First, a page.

Most people visit Mexico’s Mayan Riviera for its warm sunny climate and beautiful beaches but for those that explore beyond the beach during their stay, it’s the spectacles hidden underground – the cenotes and sunken rivers – that they dream about long after they’ve returned home.
There’s thought to be over 7,000 cenotes in Mexico’s Yucatán peninsula. The whole area is essentially a limestone shelf where sunken river systems and caves (cenotes) have formed over time from fresh water collecting underneath its porous surface.
Despite the vast number of sunken cave systems in the area, Rio Secreto is unique. While most of the caves are fully submerged and require training in cave diving to explore them, Rio Secreto’s interconnected cave system is only partially-flooded allowing it to be explored by simply walking and swimming through its clear waters.
All that aside, THIS is the stuff I live for. An experience that takes me to an other-worldly location to explore sights and sounds that are foreign to my everyday life. Stalactites, stalagmites, crystal clear waters, swooping bats and a quietness that fills the darkness.
Who wouldn’t appreciate the opportunity to don a head lamp and climb down into a magical world that’s been hidden below us for thousands of years and only recently discovered?
Rio Secreto is a nature reserve that just started allowing the public to enter its unique cave system in 2007 through small, guided tours that protect its fragile environment.
On my recent visit to Rio Secreto, my small group started off our morning by first removing any jewellery, slipping into our wet suits and taking a cleansing shower before being led into the jungle to take part in a Mayan purification ceremony.
To the Mayans, cenotes and underground rivers are sacred places that represent an entrance to the underworld. To respect this, we each stood enveloped in the smoke of burning copal (an incense-like powder made from tree resin) while a prayer was recited by a Mayan shaman to purify our souls before entering the caves and to protect us during visit. Our guide then briefed us on how to navigate safely through the caves in a manner that would help to protect and preserve the sensitive environment we were about to enter (no touching!).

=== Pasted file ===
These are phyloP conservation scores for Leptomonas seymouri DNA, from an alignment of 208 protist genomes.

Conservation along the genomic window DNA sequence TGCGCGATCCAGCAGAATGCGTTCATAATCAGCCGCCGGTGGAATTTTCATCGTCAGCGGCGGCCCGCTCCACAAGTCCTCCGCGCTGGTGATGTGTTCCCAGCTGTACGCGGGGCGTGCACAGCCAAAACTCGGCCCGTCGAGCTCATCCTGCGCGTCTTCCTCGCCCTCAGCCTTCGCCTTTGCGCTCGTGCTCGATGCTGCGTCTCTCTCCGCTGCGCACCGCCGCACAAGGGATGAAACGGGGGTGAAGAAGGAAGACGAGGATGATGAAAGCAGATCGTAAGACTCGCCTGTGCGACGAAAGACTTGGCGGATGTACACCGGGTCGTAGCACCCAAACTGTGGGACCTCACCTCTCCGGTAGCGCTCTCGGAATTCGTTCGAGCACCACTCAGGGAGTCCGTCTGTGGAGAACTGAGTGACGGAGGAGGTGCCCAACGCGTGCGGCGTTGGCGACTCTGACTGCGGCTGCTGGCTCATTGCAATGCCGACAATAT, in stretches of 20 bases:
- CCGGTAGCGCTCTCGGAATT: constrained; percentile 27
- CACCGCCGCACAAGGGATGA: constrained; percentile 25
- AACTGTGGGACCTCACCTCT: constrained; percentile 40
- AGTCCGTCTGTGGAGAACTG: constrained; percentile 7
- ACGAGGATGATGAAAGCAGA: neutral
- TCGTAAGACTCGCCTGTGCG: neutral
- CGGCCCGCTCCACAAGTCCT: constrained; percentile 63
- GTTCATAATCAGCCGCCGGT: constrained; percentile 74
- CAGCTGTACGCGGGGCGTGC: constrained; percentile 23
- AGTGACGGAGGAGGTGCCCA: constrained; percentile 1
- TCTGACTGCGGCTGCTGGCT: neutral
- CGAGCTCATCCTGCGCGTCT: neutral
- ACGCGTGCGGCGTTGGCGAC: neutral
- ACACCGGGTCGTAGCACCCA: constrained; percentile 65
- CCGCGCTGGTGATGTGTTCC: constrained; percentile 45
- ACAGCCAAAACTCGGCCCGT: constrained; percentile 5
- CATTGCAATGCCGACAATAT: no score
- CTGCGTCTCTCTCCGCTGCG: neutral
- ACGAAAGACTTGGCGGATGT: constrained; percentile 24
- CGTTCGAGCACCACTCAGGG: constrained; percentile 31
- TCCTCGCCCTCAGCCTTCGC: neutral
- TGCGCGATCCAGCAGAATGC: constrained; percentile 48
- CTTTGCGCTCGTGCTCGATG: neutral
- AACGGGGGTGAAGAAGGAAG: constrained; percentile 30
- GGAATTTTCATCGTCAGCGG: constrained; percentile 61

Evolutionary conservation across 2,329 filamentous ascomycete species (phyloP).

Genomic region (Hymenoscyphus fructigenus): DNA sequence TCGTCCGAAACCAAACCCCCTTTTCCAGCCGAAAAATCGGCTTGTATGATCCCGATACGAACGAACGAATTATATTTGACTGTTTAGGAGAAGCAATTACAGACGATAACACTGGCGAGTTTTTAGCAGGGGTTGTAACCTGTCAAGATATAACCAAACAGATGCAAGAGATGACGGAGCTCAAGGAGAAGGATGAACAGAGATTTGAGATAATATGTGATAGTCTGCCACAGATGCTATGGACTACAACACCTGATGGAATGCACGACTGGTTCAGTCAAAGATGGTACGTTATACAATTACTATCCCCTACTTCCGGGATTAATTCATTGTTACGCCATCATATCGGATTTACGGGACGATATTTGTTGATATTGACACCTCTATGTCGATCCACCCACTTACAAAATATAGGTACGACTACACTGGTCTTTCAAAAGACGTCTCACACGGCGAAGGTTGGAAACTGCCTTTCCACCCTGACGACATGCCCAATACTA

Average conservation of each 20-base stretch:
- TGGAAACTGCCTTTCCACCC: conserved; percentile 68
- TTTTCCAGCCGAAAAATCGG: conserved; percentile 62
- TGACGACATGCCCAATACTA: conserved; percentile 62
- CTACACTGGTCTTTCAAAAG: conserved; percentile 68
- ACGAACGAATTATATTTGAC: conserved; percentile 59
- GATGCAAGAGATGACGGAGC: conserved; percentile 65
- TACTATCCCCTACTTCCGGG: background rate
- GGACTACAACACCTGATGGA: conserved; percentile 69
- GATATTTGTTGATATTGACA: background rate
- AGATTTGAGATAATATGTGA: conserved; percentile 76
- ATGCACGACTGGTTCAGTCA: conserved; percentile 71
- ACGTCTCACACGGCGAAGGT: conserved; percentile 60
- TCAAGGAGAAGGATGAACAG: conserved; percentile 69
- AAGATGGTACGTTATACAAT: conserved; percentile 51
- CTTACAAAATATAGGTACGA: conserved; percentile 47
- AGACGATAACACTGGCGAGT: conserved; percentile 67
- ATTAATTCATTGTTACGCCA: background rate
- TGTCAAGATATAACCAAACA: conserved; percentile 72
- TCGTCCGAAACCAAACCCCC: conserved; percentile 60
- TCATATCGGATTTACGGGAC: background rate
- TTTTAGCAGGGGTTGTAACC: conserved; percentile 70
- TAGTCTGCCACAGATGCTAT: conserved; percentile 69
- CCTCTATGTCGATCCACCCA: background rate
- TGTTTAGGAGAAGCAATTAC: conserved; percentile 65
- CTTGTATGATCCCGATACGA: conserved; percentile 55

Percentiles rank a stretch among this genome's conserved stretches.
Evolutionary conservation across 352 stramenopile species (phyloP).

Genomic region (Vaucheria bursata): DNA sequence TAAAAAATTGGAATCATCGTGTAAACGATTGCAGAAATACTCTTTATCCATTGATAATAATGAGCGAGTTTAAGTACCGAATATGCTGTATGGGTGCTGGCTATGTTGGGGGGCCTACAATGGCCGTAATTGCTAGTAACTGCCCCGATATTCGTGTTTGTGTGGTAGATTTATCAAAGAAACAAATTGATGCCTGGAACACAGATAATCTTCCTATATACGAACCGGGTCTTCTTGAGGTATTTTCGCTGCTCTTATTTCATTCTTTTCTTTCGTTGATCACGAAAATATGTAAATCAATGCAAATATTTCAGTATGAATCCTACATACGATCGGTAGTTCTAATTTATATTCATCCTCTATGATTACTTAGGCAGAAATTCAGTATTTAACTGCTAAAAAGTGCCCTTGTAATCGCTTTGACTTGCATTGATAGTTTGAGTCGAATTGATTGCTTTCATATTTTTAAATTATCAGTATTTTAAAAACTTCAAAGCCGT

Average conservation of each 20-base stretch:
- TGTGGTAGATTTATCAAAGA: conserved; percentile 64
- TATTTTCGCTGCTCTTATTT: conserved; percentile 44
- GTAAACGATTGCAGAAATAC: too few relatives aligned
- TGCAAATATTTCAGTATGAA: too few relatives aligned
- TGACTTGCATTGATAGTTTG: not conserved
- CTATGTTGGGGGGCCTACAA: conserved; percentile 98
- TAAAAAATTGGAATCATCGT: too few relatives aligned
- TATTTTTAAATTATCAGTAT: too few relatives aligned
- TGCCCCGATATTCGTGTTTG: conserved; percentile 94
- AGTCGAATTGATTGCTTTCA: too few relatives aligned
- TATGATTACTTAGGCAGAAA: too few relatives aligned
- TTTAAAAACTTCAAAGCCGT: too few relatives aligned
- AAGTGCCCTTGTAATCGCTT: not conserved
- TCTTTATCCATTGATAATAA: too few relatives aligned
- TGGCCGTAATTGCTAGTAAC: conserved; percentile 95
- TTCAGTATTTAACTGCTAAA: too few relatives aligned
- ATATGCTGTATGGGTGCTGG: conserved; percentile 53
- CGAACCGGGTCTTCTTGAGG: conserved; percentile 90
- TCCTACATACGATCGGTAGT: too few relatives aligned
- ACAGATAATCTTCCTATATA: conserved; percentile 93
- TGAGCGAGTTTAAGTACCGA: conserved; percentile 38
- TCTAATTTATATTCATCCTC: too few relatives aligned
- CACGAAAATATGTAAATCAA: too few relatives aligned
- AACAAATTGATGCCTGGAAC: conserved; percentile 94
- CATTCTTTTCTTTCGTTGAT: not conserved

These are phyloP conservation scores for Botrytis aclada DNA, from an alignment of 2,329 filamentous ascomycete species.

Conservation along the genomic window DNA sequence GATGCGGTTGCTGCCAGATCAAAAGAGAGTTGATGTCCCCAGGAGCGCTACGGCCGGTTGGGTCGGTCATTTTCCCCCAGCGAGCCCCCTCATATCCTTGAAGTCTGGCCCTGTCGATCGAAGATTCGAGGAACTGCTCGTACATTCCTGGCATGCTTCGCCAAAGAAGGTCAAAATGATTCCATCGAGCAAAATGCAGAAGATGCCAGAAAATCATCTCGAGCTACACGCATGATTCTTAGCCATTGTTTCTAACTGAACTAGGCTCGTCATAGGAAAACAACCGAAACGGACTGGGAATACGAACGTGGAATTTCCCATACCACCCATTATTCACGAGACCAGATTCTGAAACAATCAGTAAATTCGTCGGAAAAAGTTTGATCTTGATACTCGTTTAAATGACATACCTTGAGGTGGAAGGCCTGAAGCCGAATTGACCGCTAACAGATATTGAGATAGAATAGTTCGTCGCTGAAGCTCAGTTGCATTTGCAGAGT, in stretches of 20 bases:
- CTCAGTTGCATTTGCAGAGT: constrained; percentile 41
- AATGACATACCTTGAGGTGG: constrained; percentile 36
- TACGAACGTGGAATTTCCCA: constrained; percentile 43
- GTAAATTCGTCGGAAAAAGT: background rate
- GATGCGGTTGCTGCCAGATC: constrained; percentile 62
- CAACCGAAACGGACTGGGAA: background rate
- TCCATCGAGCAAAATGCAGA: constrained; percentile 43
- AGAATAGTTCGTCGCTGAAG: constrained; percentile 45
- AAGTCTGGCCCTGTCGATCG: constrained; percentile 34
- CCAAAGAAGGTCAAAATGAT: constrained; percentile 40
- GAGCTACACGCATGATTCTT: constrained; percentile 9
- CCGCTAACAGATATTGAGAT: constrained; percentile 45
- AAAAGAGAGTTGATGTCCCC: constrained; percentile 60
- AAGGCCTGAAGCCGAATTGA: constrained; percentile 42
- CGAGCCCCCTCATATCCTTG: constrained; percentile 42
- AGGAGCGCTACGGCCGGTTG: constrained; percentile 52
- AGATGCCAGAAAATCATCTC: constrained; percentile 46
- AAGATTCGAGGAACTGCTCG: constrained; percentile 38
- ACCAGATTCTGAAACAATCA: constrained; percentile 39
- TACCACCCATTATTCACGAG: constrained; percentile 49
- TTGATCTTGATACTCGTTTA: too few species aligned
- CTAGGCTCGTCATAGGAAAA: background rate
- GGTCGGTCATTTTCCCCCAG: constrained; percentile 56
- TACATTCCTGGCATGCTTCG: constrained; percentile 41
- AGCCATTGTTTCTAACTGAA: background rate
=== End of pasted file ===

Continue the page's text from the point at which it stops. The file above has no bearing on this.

I hadn’t even entered the caves yet and I was already moved by all that I was experiencing. From the army of ants I watched scurry up the trees and along the ground just before the heavy rain started, to the scorpion that hovered nearby as I climbed into my wetsuit, I was intrigued by all that nature was putting on display. I had no idea that nature was saving the best for last.
Led by our head lamps, we slowly followed the path of the river and explored the caves by carefully stepping over the stalagmites that were reaching up from under our feet. I was grateful for the helmet as I found myself ducking under the delicate stalactites that jutted down over our heads like chandeliers from the ceiling. The waters were shallow and crystal clear in some parts and then turned turquoise blue or deepened in others which had us constantly changing from walking to floating and swimming as we turned and headed down each flooded corridor.
We turned our head lamps off at one point putting ourselves into complete darkness. With our sense of sight completely removed, we breathed in the cool air and listened for the sounds of the cave – water droplets dripping from the tips of stalactites and the occasional fluttering of bats as they soared over our heads.
I don’t think I’ve been so in awe of a place since I caught my first glimpse of Santorini and its magnificent cauldera at sunrise 8 years ago. Nature truly is the most ingenious artist.
This is why I travel. The hope of seeing and experiencing things I didn’t even know existed and couldn’t have imagined on my own drives my passion to see (to experience!) the world.
-All photos are courtesy of Rio Secreto.